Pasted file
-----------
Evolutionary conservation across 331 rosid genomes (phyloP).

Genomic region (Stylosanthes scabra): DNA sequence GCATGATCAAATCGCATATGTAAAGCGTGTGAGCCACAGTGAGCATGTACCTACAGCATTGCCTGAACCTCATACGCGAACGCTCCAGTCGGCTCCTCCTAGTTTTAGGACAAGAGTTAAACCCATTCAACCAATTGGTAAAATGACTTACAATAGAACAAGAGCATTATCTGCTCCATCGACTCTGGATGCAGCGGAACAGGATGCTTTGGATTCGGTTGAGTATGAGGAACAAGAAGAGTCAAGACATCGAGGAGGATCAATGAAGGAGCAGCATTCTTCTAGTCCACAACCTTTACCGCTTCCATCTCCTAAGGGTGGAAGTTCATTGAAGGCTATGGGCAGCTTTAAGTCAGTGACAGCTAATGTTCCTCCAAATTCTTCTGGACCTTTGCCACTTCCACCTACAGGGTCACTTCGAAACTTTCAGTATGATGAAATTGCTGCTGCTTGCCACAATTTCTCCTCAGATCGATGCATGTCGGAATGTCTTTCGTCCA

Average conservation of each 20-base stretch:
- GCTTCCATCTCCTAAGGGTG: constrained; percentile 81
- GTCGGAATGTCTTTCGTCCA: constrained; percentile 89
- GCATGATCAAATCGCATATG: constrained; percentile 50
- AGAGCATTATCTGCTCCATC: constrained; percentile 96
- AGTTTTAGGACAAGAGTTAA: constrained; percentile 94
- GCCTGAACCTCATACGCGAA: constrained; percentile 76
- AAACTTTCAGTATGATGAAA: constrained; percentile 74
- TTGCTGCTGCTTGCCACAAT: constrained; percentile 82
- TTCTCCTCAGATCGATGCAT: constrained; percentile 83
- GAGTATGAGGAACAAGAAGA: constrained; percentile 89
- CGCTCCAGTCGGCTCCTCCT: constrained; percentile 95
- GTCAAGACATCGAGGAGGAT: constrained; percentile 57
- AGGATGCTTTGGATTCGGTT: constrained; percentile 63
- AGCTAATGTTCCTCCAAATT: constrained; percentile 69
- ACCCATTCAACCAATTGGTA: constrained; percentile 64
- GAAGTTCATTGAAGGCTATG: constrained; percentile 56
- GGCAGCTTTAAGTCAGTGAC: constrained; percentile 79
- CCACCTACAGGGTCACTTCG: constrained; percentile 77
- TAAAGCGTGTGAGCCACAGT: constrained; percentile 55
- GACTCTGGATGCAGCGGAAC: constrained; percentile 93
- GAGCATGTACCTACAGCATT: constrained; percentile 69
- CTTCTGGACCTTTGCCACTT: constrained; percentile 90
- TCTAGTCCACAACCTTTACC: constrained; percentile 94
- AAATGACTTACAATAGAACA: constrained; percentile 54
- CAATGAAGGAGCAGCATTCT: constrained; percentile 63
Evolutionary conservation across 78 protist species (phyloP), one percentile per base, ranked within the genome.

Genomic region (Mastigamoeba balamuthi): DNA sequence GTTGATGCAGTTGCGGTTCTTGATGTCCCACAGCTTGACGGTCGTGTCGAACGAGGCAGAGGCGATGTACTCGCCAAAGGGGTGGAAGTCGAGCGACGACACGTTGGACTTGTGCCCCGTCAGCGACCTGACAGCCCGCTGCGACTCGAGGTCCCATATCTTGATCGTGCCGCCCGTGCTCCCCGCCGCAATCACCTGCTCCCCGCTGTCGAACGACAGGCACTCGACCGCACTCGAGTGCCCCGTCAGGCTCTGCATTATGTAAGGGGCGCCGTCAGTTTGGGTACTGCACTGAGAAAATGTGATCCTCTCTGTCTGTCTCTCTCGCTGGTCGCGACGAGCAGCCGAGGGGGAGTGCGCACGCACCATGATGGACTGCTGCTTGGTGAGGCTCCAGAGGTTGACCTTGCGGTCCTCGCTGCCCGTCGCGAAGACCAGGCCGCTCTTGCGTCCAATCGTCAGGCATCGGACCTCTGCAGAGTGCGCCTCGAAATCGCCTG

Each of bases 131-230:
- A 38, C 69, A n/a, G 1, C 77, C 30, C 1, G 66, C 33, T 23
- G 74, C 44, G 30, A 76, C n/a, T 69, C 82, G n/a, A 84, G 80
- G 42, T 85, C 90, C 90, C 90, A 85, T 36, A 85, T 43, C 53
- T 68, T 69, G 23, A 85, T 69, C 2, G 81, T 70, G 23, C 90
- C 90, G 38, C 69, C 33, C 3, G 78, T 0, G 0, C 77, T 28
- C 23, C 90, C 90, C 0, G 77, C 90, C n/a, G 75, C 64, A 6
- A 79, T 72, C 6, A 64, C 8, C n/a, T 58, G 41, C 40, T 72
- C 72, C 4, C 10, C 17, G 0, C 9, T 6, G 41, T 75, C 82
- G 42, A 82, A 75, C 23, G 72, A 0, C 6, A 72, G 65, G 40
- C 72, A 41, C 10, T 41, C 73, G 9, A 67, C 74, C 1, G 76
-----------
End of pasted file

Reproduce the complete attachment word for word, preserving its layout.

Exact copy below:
Evolutionary conservation across 331 rosid genomes (phyloP).

Genomic region (Stylosanthes scabra): DNA sequence GCATGATCAAATCGCATATGTAAAGCGTGTGAGCCACAGTGAGCATGTACCTACAGCATTGCCTGAACCTCATACGCGAACGCTCCAGTCGGCTCCTCCTAGTTTTAGGACAAGAGTTAAACCCATTCAACCAATTGGTAAAATGACTTACAATAGAACAAGAGCATTATCTGCTCCATCGACTCTGGATGCAGCGGAACAGGATGCTTTGGATTCGGTTGAGTATGAGGAACAAGAAGAGTCAAGACATCGAGGAGGATCAATGAAGGAGCAGCATTCTTCTAGTCCACAACCTTTACCGCTTCCATCTCCTAAGGGTGGAAGTTCATTGAAGGCTATGGGCAGCTTTAAGTCAGTGACAGCTAATGTTCCTCCAAATTCTTCTGGACCTTTGCCACTTCCACCTACAGGGTCACTTCGAAACTTTCAGTATGATGAAATTGCTGCTGCTTGCCACAATTTCTCCTCAGATCGATGCATGTCGGAATGTCTTTCGTCCA

Average conservation of each 20-base stretch:
- GCTTCCATCTCCTAAGGGTG: constrained; percentile 81
- GTCGGAATGTCTTTCGTCCA: constrained; percentile 89
- GCATGATCAAATCGCATATG: constrained; percentile 50
- AGAGCATTATCTGCTCCATC: constrained; percentile 96
- AGTTTTAGGACAAGAGTTAA: constrained; percentile 94
- GCCTGAACCTCATACGCGAA: constrained; percentile 76
- AAACTTTCAGTATGATGAAA: constrained; percentile 74
- TTGCTGCTGCTTGCCACAAT: constrained; percentile 82
- TTCTCCTCAGATCGATGCAT: constrained; percentile 83
- GAGTATGAGGAACAAGAAGA: constrained; percentile 89
- CGCTCCAGTCGGCTCCTCCT: constrained; percentile 95
- GTCAAGACATCGAGGAGGAT: constrained; percentile 57
- AGGATGCTTTGGATTCGGTT: constrained; percentile 63
- AGCTAATGTTCCTCCAAATT: constrained; percentile 69
- ACCCATTCAACCAATTGGTA: constrained; percentile 64
- GAAGTTCATTGAAGGCTATG: constrained; percentile 56
- GGCAGCTTTAAGTCAGTGAC: constrained; percentile 79
- CCACCTACAGGGTCACTTCG: constrained; percentile 77
- TAAAGCGTGTGAGCCACAGT: constrained; percentile 55
- GACTCTGGATGCAGCGGAAC: constrained; percentile 93
- GAGCATGTACCTACAGCATT: constrained; percentile 69
- CTTCTGGACCTTTGCCACTT: constrained; percentile 90
- TCTAGTCCACAACCTTTACC: constrained; percentile 94
- AAATGACTTACAATAGAACA: constrained; percentile 54
- CAATGAAGGAGCAGCATTCT: constrained; percentile 63
Evolutionary conservation across 78 protist species (phyloP), one percentile per base, ranked within the genome.

Genomic region (Mastigamoeba balamuthi): DNA sequence GTTGATGCAGTTGCGGTTCTTGATGTCCCACAGCTTGACGGTCGTGTCGAACGAGGCAGAGGCGATGTACTCGCCAAAGGGGTGGAAGTCGAGCGACGACACGTTGGACTTGTGCCCCGTCAGCGACCTGACAGCCCGCTGCGACTCGAGGTCCCATATCTTGATCGTGCCGCCCGTGCTCCCCGCCGCAATCACCTGCTCCCCGCTGTCGAACGACAGGCACTCGACCGCACTCGAGTGCCCCGTCAGGCTCTGCATTATGTAAGGGGCGCCGTCAGTTTGGGTACTGCACTGAGAAAATGTGATCCTCTCTGTCTGTCTCTCTCGCTGGTCGCGACGAGCAGCCGAGGGGGAGTGCGCACGCACCATGATGGACTGCTGCTTGGTGAGGCTCCAGAGGTTGACCTTGCGGTCCTCGCTGCCCGTCGCGAAGACCAGGCCGCTCTTGCGTCCAATCGTCAGGCATCGGACCTCTGCAGAGTGCGCCTCGAAATCGCCTG

Each of bases 131-230:
- A 38, C 69, A n/a, G 1, C 77, C 30, C 1, G 66, C 33, T 23
- G 74, C 44, G 30, A 76, C n/a, T 69, C 82, G n/a, A 84, G 80
- G 42, T 85, C 90, C 90, C 90, A 85, T 36, A 85, T 43, C 53
- T 68, T 69, G 23, A 85, T 69, C 2, G 81, T 70, G 23, C 90
- C 90, G 38, C 69, C 33, C 3, G 78, T 0, G 0, C 77, T 28
- C 23, C 90, C 90, C 0, G 77, C 90, C n/a, G 75, C 64, A 6
- A 79, T 72, C 6, A 64, C 8, C n/a, T 58, G 41, C 40, T 72
- C 72, C 4, C 10, C 17, G 0, C 9, T 6, G 41, T 75, C 82
- G 42, A 82, A 75, C 23, G 72, A 0, C 6, A 72, G 65, G 40
- C 72, A 41, C 10, T 41, C 73, G 9, A 67, C 74, C 1, G 76